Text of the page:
June 23, 2018
Portland Latest News | Poll Questions | Border Patrol | Energy Scam | Toxic Moths

Supreme court upholds conviction of bat-swinging Standish woman

Cumberland County Sheriff's Office | AP
Cumberland County Sheriff's Office | AP
Linda Dolloff
By Judy Harrison, BDN Staff

BANGOR, Maine — The Maine Supreme Judicial Court on Tuesday unanimously upheld the conviction of a Standish woman serving 16 years for attempting to kill her sleeping husband with a softball bat.

Linda Dolloff, 51, challenged the way Cumberland County District Attorney Stephanie Anderson conducted herself during the two-week trial in May 2010.

Dolloff was convicted of attempted murder, elevated aggravated assault and filing a false police report in connection with an April 12, 2009, incident in which authorities believe she attacked her estranged husband with a bat and shot herself in the hip to make it look like a home invasion.

Her now ex-husband, Jeffrey Dolloff, suffered serious injuries, including multiple skull fractures and a fractured nose, while having several teeth knocked out, according to court documents. He has no memory of the assault and is not expected to fully recover from his injuries.

The couple were going through a divorce at the time, according to the 42-page decision written by Chief Justice Leigh I. Saufley.

Verne E. Paradie Jr. of Auburn handled Dolloff’s appeal but did not represent her at the trial. Arguments before the high court, held in April in Portland, centered on Anderson’s conduct during the trial, according to a previously published report. Paradie argued that the prosecutor acted improperly by making a statement about the weight of the softball bat, commenting about a whimpering dog heard on a 911 call, making statements during her closing argument prefaced with the words “I think,” making comments concerning the credibility of Linda Dolloff and her attorney, and urging the jury to “do justice.”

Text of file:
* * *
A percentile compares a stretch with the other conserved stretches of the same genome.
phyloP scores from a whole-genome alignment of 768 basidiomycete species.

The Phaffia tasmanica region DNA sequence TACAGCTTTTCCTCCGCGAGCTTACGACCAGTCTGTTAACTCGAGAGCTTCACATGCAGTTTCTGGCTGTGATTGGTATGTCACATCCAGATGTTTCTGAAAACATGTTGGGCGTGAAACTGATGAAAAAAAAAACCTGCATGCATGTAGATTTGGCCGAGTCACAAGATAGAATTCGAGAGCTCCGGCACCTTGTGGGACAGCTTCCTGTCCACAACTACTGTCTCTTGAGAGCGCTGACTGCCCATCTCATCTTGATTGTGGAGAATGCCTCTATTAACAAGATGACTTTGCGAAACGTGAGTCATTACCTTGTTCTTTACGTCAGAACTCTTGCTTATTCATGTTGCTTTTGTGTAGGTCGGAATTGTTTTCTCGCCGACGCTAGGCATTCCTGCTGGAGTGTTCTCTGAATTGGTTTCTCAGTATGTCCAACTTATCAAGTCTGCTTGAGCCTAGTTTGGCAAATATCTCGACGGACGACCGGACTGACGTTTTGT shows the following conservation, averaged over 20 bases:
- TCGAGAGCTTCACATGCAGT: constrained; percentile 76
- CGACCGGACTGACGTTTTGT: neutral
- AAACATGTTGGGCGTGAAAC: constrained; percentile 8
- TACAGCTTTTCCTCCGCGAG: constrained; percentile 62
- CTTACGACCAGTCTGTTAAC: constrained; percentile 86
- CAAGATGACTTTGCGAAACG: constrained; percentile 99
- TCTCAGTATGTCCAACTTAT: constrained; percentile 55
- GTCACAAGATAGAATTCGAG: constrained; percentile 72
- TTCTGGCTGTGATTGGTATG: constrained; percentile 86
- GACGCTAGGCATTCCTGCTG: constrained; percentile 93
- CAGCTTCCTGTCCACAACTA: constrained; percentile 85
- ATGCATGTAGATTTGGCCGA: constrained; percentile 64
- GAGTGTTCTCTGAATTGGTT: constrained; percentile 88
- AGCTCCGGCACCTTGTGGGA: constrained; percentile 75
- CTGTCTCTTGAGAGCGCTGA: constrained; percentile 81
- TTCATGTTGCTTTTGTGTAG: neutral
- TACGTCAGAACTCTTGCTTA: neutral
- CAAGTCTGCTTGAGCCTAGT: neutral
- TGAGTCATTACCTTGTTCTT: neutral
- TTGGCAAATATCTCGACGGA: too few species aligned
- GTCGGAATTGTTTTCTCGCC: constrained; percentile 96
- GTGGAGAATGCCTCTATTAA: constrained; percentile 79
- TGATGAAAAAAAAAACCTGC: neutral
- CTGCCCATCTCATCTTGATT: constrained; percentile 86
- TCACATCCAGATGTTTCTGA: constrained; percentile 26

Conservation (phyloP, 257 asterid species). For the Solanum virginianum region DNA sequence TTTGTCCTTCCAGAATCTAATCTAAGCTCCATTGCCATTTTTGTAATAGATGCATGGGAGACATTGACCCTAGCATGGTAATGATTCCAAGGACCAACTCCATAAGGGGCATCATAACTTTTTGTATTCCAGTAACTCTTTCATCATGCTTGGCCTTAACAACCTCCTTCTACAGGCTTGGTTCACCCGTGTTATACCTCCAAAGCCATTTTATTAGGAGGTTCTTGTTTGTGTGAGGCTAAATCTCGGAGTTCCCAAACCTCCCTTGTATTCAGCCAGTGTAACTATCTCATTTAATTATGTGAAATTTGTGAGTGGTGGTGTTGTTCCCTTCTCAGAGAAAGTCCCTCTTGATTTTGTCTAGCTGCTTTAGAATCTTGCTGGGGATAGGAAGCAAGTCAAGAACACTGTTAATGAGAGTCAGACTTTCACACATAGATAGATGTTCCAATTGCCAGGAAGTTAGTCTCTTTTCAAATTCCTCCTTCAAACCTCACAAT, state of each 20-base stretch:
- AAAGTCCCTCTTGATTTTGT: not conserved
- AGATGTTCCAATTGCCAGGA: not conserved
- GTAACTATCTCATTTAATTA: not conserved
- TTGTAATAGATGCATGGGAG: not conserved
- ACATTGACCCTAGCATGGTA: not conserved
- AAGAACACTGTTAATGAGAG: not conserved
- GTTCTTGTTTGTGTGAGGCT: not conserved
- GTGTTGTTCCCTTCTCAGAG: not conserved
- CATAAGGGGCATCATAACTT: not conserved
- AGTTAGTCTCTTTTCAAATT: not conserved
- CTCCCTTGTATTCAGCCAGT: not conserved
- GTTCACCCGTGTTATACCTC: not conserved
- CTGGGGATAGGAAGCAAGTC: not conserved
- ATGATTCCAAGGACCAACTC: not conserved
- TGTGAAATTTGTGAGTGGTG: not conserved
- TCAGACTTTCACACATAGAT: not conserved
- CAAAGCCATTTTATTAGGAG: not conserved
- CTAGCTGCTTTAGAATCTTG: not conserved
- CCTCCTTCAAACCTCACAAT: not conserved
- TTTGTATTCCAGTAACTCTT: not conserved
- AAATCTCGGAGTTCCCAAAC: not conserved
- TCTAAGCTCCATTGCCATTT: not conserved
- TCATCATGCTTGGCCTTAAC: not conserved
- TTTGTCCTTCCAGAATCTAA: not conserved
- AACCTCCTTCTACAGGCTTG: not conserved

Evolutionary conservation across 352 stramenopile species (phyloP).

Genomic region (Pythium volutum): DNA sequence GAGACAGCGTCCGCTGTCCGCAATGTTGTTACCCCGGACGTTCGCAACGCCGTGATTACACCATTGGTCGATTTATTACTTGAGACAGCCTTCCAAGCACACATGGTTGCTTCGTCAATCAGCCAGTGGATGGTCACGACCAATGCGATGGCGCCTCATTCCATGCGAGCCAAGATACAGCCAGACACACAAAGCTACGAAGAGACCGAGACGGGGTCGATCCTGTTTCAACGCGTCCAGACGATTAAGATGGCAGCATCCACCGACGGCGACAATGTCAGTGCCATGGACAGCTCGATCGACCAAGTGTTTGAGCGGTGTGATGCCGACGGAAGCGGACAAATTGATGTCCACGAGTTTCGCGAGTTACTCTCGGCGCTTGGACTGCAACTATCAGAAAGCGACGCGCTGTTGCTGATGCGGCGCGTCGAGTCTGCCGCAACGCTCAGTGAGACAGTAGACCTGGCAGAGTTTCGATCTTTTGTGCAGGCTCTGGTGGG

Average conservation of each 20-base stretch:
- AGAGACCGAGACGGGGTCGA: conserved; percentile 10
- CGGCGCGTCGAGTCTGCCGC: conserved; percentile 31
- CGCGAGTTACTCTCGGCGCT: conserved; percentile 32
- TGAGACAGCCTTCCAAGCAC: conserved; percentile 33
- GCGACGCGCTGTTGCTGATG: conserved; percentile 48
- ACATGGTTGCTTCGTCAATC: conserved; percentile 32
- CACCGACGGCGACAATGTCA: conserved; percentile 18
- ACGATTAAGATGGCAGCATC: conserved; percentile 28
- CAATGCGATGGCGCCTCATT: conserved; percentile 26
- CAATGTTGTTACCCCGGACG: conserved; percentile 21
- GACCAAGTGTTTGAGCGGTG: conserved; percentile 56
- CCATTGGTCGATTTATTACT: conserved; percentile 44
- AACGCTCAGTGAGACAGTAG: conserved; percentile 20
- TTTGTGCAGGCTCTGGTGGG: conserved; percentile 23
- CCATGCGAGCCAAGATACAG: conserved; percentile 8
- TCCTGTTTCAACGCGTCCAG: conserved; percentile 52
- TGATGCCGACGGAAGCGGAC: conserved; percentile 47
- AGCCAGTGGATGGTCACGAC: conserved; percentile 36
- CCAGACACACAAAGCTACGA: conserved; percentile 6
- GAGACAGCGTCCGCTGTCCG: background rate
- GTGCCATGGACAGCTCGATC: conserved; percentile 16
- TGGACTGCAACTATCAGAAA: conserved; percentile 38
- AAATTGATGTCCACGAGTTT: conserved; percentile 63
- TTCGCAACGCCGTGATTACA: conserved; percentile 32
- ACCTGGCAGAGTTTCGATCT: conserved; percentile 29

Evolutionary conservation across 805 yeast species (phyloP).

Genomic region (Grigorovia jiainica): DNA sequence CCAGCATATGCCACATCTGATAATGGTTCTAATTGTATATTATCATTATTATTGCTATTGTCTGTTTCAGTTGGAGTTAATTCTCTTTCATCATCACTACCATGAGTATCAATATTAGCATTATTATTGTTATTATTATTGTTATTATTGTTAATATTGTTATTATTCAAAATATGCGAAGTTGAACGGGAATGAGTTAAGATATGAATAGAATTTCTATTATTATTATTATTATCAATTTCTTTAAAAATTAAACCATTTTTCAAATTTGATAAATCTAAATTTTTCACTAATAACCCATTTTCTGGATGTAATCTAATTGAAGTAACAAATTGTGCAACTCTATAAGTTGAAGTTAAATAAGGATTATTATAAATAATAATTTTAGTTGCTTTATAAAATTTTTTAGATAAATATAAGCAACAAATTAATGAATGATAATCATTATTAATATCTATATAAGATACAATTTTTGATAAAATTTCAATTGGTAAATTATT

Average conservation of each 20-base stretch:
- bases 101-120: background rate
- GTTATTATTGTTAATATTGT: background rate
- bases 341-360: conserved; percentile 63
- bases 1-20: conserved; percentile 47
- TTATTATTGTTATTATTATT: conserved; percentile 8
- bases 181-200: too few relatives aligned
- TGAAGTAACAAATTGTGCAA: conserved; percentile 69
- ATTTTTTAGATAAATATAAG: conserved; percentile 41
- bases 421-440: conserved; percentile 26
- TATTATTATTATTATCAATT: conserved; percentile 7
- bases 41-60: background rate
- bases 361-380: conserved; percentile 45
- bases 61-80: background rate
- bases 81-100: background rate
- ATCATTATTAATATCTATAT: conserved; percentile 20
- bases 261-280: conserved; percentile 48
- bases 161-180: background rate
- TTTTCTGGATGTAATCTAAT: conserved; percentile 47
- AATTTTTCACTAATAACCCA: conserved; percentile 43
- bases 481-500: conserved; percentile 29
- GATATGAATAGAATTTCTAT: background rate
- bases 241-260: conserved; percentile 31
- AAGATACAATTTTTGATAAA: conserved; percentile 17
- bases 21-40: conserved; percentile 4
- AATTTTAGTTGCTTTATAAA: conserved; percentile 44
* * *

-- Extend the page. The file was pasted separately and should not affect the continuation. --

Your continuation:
The justice rejected them all.

“A properly instructed jury convicted Linda Dolloff after a lengthy trial,” Saufley wrote. “The evidence in this case was sufficient to support a guilty finding. Our ultimate task in reviewing for both harmless error and obvious error is to determine whether Linda received a fair trial. Having reviewed all of Linda’s many challenges, we are not persuaded that any prosecutorial misconduct, even considered cumulatively, affected the jury’s verdict. Thus, we conclude that Linda received a fair trial.”

The Cumberland County district attorney’s office declined Wednesday to comment on the decision because Anderson was on vacation.

Paradie on Wednesday called the decision “very disappointing in many respects.”

“The court acknowledged several significant violations of proper prosecutorial conduct, yet found that the prosecutor’s actions did not prejudice Ms. Dolloff,” the attorney said. “Our law says that we presume that juries listen to judges’ instructions on what to consider and what not to consider, but it is clear that Dolloff’s jury could not have ignored the seriously prejudicial actions of the prosecutor despite the court instructing them to do so.

“It should not matter what other evidence exists in the case. If a prosecutor violates clearly established law, which the law recognizes prejudices defendants, the defendant should be entitled to a new trial free from prosecutorial misconduct.”

BDN writer Seth Koenig and The Associated Press contributed to this report.

Have feedback? Want to know more? Send us ideas for follow-up stories.

You may also like